51Q: Can Elfrid Payton handle Orlando’s expectations yet?

Grant Halverson/Getty Images
1 Comment

We continue PBT’s 2016-17 NBA preview series, 51 Questions. Between now and the start of the NBA season we will tackle 51 questions we cannot wait to see answered during the upcoming NBA season. We will delve into one almost every day between now and the start of the season (we’re taking some weekends off).

Scott Skiles resigned as Magic coach for numerous reasons, but a key factor: Management viewed Payton as a franchise point guard, and Skiles didn’t.

Well, Skiles is gone. Payton and general manager Rob Hennigan remain. And Orlando bolstered its frontcourt in front of Payton with Serge Ibaka, Bismack Biyombo and Jeff Green

Is Payton ready to deliver?

At this time last year, we wondered how the Magic would respond if they improved from the prior season but still missed the playoffs – which is exactly what happened. Orlando continued its upward arc: 20 to 23 to 25 to 35 wins. But the Magic finished nine games out of the postseason.

Pressure to reach the postseason has only increased. Orlando has missed the playoffs in all four of Hennigan’s seasons. He made a big trade this summer to land Ibaka on an expiring contract, and retaining the big man in unrestricted free agency will in part dictate whether the deal succeeds. Though the Magic can offer more money, a winning season would also go a long way.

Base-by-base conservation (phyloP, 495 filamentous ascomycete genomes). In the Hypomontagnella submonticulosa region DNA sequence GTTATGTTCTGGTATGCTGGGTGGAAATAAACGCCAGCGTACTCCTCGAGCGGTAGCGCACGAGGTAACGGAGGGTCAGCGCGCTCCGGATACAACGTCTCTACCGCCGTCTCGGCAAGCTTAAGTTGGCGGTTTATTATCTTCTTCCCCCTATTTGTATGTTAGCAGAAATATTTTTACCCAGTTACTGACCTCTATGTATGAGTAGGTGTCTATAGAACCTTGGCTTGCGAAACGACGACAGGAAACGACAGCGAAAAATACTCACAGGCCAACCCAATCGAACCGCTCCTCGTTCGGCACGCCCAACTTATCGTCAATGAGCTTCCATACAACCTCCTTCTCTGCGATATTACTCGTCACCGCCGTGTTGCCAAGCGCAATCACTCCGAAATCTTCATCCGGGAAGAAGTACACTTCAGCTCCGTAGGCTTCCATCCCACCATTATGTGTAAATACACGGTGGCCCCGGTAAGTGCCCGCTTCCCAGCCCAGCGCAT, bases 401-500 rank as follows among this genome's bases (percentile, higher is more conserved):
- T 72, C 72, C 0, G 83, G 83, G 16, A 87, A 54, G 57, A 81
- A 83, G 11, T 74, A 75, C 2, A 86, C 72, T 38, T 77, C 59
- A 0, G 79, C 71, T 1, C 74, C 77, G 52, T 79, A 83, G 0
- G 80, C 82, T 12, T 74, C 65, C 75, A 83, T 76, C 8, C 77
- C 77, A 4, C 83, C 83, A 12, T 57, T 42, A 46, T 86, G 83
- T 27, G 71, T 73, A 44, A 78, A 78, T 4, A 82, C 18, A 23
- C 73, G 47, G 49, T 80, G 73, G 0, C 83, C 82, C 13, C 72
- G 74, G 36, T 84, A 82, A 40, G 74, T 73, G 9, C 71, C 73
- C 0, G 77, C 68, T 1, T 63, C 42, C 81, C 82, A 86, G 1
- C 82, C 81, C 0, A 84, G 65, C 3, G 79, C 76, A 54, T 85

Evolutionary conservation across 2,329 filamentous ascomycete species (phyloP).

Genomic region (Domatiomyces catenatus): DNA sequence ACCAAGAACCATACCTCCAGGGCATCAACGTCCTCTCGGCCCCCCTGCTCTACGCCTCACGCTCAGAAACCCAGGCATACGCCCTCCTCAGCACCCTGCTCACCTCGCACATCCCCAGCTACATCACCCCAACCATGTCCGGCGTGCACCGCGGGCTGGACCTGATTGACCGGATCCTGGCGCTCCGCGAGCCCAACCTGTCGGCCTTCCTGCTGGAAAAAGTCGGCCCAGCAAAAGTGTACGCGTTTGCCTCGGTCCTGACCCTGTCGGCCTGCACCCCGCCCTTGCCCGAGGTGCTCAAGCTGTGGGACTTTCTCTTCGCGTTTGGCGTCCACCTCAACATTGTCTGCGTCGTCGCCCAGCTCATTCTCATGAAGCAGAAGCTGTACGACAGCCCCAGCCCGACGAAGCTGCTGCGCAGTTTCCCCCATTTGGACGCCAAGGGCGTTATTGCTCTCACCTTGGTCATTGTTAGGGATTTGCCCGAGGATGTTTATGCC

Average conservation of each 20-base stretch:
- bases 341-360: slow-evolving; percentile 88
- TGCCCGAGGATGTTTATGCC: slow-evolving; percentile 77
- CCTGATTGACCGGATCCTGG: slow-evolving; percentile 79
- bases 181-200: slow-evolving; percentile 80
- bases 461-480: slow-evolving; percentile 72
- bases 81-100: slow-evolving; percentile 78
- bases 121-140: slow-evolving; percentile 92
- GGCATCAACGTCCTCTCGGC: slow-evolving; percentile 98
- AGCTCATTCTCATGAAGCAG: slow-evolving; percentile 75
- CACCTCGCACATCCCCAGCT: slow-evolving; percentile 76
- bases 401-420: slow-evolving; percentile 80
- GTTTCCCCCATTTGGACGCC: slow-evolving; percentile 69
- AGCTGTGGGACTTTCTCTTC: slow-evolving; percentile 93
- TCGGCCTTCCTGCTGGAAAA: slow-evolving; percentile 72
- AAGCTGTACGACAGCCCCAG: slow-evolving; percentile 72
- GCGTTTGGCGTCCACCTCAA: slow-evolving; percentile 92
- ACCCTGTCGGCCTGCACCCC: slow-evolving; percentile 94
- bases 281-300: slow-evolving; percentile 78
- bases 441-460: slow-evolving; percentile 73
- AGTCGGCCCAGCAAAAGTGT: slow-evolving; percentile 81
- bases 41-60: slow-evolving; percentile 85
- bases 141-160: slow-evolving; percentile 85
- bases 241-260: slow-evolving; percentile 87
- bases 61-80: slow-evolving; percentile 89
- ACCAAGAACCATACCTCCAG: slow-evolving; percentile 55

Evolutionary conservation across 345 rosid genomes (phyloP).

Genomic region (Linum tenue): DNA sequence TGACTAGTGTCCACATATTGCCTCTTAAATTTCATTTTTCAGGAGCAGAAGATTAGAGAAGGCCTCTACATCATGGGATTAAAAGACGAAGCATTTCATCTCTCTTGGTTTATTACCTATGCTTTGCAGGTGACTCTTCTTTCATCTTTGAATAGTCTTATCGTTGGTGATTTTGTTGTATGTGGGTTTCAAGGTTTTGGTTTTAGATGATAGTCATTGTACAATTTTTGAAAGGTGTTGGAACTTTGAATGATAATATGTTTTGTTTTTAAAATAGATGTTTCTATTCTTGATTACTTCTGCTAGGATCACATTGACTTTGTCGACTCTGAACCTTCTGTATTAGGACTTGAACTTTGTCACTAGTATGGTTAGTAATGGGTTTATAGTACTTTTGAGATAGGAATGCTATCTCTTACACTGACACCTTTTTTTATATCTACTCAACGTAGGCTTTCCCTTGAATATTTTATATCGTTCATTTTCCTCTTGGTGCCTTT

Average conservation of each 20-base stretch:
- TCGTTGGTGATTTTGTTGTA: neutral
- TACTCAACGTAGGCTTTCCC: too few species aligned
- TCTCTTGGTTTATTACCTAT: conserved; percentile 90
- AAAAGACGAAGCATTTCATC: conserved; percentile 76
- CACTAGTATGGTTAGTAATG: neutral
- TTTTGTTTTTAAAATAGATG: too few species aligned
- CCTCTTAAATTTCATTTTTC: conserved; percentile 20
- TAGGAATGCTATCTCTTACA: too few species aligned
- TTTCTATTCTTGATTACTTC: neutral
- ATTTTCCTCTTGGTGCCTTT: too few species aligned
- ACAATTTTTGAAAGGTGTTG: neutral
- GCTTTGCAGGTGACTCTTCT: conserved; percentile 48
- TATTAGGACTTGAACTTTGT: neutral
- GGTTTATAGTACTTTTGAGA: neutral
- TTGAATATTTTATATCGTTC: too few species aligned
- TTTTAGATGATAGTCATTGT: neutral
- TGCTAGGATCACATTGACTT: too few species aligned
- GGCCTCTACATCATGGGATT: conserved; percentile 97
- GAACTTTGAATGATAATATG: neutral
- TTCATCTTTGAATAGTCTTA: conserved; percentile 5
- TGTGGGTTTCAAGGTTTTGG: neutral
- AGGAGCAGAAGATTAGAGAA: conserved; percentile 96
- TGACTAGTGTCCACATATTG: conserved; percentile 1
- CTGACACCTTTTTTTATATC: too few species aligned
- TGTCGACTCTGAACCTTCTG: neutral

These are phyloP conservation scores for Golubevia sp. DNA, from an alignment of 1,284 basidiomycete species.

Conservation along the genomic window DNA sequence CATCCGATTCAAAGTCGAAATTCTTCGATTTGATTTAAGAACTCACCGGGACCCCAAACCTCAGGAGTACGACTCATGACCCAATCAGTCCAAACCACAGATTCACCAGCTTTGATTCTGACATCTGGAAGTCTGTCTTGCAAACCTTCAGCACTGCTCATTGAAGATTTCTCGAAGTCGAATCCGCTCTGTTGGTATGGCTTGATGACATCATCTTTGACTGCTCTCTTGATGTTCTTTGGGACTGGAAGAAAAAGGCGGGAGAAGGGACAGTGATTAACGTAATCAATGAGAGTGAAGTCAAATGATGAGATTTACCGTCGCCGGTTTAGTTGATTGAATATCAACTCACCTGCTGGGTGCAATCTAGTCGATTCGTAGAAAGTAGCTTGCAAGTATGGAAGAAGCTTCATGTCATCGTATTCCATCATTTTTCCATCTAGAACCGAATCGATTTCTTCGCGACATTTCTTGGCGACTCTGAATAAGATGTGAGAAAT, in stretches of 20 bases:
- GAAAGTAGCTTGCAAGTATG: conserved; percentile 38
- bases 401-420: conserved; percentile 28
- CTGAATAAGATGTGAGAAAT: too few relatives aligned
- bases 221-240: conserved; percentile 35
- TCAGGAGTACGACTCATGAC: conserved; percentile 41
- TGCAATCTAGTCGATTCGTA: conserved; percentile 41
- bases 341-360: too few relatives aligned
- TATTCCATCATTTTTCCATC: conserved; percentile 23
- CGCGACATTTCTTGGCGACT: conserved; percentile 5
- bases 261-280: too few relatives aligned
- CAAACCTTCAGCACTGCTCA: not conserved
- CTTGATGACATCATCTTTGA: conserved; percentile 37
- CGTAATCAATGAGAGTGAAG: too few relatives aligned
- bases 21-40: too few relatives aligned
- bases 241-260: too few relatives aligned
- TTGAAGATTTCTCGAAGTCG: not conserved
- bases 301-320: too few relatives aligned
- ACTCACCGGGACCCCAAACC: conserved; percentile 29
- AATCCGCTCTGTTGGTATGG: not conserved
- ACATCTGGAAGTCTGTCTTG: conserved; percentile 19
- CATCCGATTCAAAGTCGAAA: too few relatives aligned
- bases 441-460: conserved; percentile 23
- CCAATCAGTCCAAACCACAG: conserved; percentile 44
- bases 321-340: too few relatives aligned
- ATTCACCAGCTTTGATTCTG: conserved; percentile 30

That puts a heavy load on Payton.

He’s just 22, and he has looked somewhere between good and promising as a defender. His passing is also a plus skill.

But his poor outside shooting threatens to limit the entirety of his contributions.

Payton made just 30 3-pointers last year, shooting 32.6% from beyond the arc. His low free-throw percentage, 58.9, doesn’t indicate an easy fix. Until Payton becomes more of an outside threat, opponents will go under pick-and-rolls and make life more difficult for every Magic player – including Payton.

Still, Orlando appears set on riding Payton. His backups, D.J. Augustin and C.J. Watson, are uninspiring. At minimum, Payton’s minutes will help him develop into the player management apparently expects him to become.

But how does that play on a team with playoff hopes? The Magic are tired of their longest playoff drought, matching the first four seasons in franchise history. Hennigan’s job might depend on reaching the postseason.

Orlando still has some young players – including Aaron Gordon, Evan Fournier, Mario Hezonja and maybe Biyombo – who can share Payton’s likely timeline. But others – like Green, Ibaka, Vucevic and maybe Biyombo – need the point guard to make a huge leap sooner than later.

Is Payton ready?